FOXNews.com

Detroit Radio Station's 'Britney Suicide Watch' Contest Draws Criticism

Thursday , October 04, 2007

FC1

ADVERTISEMENT

A Detroit radio station has apologized after a disc jockey advertised a contest to determine when Britney Spears would commit suicide.

"When will Britney end it?" listeners were asked on the Web and the Tuesday night radio show hosted by DJ Big Boy on Channel 955, according to a story in the Detroit News.

"If you can guess the exact day that Britney dies, whether it's from drugs or however she dies, if you're right, we'll give you a thousand bucks," the News quoted DJ Big Boy as saying.

An apology posted on the Web site of Channel 955, a Clear Channel radio station, said the $1,000 cash prize "was always going to be donated to the American Foundation for Suicide Prevention."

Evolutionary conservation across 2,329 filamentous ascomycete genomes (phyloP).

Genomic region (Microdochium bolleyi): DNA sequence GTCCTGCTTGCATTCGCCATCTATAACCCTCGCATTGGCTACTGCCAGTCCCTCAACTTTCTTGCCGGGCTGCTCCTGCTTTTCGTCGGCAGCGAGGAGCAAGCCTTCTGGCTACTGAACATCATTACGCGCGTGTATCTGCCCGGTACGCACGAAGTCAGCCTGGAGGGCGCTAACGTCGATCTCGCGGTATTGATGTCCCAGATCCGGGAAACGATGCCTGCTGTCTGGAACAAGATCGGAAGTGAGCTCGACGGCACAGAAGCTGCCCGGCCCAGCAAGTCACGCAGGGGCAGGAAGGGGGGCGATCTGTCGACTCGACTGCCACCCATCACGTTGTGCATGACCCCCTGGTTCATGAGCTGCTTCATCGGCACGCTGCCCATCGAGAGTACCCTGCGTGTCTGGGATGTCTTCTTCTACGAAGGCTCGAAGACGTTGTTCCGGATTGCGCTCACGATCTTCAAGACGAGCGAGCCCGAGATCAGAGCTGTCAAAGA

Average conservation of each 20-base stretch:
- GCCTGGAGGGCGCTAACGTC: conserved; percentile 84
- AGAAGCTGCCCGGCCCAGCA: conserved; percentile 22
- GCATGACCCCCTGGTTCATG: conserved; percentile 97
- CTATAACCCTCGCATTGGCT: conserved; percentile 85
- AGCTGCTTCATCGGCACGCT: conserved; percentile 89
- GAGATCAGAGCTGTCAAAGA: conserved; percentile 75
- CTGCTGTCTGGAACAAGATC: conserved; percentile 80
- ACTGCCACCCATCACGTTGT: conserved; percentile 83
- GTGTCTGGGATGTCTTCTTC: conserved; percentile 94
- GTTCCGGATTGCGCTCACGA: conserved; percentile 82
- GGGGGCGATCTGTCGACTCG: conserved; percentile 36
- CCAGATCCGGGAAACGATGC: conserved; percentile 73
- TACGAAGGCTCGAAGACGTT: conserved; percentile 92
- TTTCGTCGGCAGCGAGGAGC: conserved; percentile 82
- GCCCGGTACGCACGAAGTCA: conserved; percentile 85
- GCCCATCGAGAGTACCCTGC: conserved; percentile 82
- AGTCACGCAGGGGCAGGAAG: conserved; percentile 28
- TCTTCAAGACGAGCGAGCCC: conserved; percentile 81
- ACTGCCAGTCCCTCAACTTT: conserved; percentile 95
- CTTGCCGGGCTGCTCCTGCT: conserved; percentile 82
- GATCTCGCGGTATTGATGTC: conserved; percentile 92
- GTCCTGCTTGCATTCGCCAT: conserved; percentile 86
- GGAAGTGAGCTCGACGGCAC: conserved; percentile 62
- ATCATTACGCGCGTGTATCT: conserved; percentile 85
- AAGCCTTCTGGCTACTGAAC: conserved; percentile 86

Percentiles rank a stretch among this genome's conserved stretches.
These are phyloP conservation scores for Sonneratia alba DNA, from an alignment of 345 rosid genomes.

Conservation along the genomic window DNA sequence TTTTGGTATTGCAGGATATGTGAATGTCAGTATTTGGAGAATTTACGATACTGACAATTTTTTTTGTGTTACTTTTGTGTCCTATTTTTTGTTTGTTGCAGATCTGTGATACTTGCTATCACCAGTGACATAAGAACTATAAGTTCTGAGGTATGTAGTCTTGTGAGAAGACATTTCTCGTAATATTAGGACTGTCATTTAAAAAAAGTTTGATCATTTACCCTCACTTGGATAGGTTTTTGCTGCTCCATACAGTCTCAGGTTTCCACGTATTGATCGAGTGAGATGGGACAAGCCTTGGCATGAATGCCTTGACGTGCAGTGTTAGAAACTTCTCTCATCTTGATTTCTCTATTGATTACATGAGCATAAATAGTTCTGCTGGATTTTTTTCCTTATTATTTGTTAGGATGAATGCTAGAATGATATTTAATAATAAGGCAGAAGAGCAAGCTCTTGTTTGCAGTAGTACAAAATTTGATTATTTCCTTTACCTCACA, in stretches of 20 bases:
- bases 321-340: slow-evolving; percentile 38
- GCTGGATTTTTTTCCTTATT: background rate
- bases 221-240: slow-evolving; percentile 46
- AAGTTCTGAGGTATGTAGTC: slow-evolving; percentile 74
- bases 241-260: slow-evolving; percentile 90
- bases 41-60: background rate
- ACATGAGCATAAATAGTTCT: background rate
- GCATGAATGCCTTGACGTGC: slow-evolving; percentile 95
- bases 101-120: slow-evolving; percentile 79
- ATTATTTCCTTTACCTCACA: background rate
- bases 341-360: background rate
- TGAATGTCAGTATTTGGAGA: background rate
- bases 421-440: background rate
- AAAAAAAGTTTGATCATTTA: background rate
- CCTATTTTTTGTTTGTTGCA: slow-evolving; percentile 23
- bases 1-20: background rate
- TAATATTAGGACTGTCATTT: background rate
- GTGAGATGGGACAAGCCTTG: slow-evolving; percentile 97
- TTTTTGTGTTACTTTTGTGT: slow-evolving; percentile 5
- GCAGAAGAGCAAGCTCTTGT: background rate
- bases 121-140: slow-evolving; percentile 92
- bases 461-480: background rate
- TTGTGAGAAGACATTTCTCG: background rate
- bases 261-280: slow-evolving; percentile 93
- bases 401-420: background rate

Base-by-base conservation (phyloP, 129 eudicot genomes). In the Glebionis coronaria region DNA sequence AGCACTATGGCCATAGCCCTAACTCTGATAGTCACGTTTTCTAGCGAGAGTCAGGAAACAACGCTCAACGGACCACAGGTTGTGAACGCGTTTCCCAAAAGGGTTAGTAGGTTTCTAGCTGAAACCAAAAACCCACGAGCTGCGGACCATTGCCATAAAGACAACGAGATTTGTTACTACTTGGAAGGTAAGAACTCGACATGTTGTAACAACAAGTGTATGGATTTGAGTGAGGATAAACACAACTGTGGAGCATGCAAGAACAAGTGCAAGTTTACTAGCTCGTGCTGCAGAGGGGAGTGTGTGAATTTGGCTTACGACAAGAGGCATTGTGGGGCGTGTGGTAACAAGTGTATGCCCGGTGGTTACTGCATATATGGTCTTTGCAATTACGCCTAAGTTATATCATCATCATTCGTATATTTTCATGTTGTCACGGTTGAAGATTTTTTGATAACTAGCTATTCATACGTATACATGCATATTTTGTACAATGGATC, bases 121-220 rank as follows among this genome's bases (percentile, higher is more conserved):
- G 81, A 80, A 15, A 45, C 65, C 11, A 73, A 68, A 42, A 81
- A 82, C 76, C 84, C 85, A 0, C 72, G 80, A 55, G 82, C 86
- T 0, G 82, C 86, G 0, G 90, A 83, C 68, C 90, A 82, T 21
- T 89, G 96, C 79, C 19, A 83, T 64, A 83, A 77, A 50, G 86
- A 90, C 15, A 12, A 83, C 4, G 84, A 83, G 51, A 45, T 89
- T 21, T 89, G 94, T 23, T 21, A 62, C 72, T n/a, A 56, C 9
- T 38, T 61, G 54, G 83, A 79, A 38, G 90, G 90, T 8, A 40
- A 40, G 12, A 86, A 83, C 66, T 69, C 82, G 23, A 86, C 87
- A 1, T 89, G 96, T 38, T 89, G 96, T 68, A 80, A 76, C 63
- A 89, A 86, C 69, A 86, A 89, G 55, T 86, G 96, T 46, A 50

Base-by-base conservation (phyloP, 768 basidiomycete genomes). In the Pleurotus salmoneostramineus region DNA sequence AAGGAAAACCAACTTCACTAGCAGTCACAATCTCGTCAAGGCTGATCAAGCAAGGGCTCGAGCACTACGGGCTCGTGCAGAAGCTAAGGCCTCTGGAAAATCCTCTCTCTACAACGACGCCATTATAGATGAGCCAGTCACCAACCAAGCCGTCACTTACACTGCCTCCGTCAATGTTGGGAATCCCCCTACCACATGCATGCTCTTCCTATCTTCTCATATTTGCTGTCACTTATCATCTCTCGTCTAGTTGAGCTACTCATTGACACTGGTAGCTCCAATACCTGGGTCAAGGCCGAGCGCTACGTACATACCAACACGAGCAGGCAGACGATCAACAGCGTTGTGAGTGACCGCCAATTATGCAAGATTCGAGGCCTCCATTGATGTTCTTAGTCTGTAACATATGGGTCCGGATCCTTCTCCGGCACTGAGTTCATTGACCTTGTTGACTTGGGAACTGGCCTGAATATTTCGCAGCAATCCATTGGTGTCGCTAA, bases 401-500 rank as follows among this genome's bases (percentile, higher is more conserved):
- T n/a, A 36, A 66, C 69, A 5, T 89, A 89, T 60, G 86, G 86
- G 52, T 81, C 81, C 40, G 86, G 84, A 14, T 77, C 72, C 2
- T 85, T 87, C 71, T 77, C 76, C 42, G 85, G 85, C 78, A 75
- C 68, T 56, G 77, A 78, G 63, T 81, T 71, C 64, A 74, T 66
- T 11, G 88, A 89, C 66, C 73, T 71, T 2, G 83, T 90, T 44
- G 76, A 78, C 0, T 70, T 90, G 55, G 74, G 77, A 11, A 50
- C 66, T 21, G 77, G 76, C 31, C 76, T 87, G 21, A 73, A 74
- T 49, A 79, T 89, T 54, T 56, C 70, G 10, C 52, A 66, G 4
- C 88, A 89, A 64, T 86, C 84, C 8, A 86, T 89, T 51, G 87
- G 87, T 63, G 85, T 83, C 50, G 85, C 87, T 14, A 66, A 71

Click here to read the Detroit News' story.

"Channel 955 wants to take this time to apologize to any member of our audience who may have been offended last night by the content of Big Boy's show," the apology stated. "In no way were we making light of death or suicide.

"The fact is that people across the country are talking about Britney," the apology continued. "And the media, itself, needs to take responsibility for the part they have played in her sad situation."

A Channel 355 Web page advertising the contest, deleted from the site but posted by the Detroit News, shows an image of a crying Spears next to a skull and crossbones with a "Britney Death Poll" headline in a bloody font on a pink background.

The Detroit News reported that fellow Channel 955 DJs Mojo and Spike criticized the stunt and station management on the radio Wednesday. Local suicide prevention experts were also up in arms over the contest.

"A contest like this is dangerous, especially to a very impressionable, depressed teenager," Tammi Landry, the Michigan area director for the American Foundation for Suicide Prevention, told the News. "It's making suicide an available option for them. The contagion is real."

Landry told the newspaper her organization would only accept the $1,000 "prize money" if the contest was off.